The real journey started when we brought you home and your Father returned to work. What I told myself was just the ‘baby blues’ quickly turned into a dark hole I found myself desperately trying to dig out of. And the circumstances of the first few months only seemed to deepen the hole. Every cry, health issue, frustrating moment, parenting fail, and my inability to breastfeed was just another blow to my character. I started to define myself by the failures, and I let them fester inside-spreading throughout my mind. I was able to delay an emotional response for only so long before it came pouring out like a broken faucet. Usually your grandmother would be the one to talk me through it until I could muster up the energy for a few more hours of neutrality. And although the sadness had a crippling affect on me, I wasn’t truly prepared for what came next.


This part of my PPD turned me against everyone. It’s a terrible thing to experience, your mind turning against you. I no longer spoke to myself with grace. Instead, the rage turned every encouraging word into hateful mantras inside my mind. I slowly became a person I no longer recognized. I alternated between rage and sadness like a seesaw for months. Memories, relationships, new adventures all turned into negative experiences that I could never fully enjoy. But there were these tiny bursts of light that kept breaking through. Every time you smiled at me it was as if to say “Mom, I see you.” And so I held on to those moments in each day. When I could not draw strength from myself, you were my light in the darkness. I poured every ounce of energy into you because without you, I would not be here. When you became a toddler and started wearing your heart on your sleeve-never holding back emotions, I learned to embrace all of mine. Each day we faced got a little bit easier, until the failures and frustrations no longer seemed like road blocks. They turned into little speed bumps we now cruise over without giving it extra thought. And I have found myself again. I am growing and changing just as you do everyday. Through it all I became a survivor and you have been my little north star.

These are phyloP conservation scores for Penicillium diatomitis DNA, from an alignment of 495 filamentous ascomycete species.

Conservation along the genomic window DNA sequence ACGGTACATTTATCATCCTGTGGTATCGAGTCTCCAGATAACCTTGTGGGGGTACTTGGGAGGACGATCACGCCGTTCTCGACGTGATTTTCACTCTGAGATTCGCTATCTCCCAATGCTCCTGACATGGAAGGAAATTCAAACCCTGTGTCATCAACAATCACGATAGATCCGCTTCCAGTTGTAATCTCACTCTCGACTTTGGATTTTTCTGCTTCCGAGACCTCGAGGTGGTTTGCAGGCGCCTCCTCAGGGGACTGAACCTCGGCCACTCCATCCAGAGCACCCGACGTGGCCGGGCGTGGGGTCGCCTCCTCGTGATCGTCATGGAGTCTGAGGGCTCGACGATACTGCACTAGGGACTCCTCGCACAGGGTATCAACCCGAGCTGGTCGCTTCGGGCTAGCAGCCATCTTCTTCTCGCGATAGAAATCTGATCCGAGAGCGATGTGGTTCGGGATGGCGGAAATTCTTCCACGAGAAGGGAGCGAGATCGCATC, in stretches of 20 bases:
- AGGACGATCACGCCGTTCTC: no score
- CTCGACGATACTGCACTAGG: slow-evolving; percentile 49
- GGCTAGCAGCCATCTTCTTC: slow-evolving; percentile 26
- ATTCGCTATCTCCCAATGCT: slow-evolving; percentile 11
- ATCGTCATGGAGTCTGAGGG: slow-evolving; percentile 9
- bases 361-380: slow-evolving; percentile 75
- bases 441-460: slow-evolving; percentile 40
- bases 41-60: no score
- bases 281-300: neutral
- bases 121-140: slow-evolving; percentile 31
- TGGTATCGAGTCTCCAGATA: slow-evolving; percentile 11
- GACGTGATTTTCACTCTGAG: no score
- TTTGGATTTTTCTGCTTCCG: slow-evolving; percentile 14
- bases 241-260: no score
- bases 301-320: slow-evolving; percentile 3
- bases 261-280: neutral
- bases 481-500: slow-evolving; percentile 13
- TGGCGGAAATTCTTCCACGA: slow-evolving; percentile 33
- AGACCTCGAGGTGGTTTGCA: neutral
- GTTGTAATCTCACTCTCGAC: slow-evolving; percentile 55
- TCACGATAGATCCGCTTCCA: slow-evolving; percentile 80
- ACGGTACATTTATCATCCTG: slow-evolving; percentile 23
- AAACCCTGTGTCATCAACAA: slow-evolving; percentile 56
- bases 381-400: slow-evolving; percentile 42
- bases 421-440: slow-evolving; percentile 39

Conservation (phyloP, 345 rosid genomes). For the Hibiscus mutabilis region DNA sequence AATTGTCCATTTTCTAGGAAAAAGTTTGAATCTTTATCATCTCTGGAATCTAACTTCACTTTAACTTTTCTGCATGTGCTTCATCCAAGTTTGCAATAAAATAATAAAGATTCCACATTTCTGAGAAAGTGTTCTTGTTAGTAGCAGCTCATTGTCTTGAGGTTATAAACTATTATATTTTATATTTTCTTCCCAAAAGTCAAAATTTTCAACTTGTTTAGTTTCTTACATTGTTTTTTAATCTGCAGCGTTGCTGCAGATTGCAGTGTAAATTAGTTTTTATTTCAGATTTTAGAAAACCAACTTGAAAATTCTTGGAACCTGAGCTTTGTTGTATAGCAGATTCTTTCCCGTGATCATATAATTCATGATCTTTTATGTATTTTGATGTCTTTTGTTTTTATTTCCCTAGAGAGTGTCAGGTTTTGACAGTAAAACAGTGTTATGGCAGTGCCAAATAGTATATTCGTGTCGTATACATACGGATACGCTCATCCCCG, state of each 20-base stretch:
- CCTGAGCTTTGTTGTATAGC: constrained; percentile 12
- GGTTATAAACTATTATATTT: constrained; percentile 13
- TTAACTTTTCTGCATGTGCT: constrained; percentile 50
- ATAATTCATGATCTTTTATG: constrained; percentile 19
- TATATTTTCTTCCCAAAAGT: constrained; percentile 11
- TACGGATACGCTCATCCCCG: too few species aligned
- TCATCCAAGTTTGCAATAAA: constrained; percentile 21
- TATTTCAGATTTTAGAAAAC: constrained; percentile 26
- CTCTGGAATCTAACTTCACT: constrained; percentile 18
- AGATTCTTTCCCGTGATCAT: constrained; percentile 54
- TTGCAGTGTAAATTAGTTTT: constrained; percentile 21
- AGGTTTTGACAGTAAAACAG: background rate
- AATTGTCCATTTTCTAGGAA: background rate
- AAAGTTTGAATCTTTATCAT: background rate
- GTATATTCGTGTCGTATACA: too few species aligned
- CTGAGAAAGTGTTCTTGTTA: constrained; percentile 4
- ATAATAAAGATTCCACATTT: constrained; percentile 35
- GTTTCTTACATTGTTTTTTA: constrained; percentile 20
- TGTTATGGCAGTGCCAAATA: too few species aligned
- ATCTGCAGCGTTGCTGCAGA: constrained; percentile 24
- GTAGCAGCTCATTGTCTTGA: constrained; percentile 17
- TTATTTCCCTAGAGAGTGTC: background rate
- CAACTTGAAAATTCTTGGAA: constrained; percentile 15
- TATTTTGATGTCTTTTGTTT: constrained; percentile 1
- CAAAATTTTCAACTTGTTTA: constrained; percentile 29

My light in the darkness.

And I love you through and through. Yesterday, today, and tomorrow too.

John 1:5, “The light shines in the darkness, and the darkness has not overcome it.”

Special thanks to my dear friend, Steve Walter Photo for capturing these stunning photos. I can’t thank you enough, Steve, for your support and collaboration over the last couple of years!

Written by: Kimberlee Ward

Edited by: Sara Auriemme

Postpartum Depression, The PPD Chronicles
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  • Reply
    November 22, 2017 at 10:31 pm

    What a beautifully raw post filled with so much truth and love.

  • Reply
    November 22, 2017 at 10:37 pm

    This is beautiful. Thank you for sharing. I can relate to parts. Hugs ❤️